Flashcards in Pulmonary Deck (68):
If a patient has ongoing pulmonary disease, then they should really be cleared by
their pulmonologist or medical doctor prior to surgery
A person usually (underestimates/overestimates) how much they smoke per day?
During auscultation, patients should take ____ breaths first, and then ___ breaths
quiet, then deep
Describe bronchial breath sounds
Normal breath sounds of the tracheobronchial tree (large airways).
Heard best at: Trachea, sternoclaviular joint, and the right posterior interscapular space
Sounds like: High pitch and rapid/loud air movement
With bronchial breath sounds there is a ____ between inspiration and expiration
Describe vesicular breath sounds
Normal sounds you should hear over lung tissue
Softer and lower pitched than bronchial
No pause between inspiration and expiration.
Expiration is shorter (meaning we will hear more during inspiration)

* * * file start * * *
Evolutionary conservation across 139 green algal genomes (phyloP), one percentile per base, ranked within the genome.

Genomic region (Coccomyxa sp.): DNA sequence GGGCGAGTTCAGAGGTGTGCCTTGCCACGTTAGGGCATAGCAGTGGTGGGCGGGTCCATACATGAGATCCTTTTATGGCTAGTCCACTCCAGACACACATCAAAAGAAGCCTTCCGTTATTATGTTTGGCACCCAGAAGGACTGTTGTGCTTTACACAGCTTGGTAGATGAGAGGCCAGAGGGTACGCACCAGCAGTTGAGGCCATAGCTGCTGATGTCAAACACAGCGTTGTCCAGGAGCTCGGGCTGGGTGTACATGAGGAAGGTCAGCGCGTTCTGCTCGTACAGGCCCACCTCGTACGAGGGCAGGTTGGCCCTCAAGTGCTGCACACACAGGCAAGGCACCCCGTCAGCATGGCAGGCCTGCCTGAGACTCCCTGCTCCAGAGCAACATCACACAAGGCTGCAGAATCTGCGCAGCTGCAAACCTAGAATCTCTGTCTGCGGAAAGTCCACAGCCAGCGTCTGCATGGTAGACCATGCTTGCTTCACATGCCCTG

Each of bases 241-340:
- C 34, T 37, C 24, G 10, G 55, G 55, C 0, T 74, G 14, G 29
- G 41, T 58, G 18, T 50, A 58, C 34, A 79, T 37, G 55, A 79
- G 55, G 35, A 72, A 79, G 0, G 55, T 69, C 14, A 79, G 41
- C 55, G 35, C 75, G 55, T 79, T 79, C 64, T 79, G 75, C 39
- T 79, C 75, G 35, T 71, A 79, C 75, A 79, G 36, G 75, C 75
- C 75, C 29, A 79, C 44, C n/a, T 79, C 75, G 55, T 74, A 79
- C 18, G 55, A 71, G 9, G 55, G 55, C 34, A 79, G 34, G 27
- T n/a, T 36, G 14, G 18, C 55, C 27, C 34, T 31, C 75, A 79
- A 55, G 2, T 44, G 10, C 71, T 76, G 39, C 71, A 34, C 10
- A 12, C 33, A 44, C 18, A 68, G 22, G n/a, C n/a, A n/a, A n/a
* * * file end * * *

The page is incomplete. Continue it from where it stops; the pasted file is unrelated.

When are bronchial breath sounds abnormal
Whenever they are heard somewhere they shouldn't be (in the periphery)
What is lung consolidation?
Lung tissue that has been filled with liquid
What type of breath sounds should you hear in consolidation?
Low pitched-bronchial (more bronchial because the tissue that should be making vesicular sounds are not opening)
What is cavitary disease?
Disease where normal lung tissue is replaced by a cavity
What type of breath sounds should you hear in cavitary disease?
High pitched bronchial, because the lung tissue that should be making vesicular sounds is replaced by a cavity (essentially a large-airway).
When are crackles insignificant?
If they clear with deep breathing
What is wheezing?
Musical noise as air passes through constricted bronchioles. Usually heard on expiration (when the airways constrict), but can be heard on inspiration as well.
What is stridor?
High pitched sound on inhalation due to narrowing of the larynx. Think about how hard you would be truing to breathe in if your larynx was constricted!
Can PFTs be used alone to make a diagnosis?
No, they must be taken into consideration with other factors
What are PFTs used for?
Evaluate disease progression and treatment
Assessing risk of pulm compliations
Who are good candidates for PFTs?
Smokers with persistent cough
Wheezing or dyspnea on exertion
Morbid obesity (once they have pulm HTN or OHS)
Thoracic surgery patients (lung surgery)
Open upper abdominal procedures
Those > 70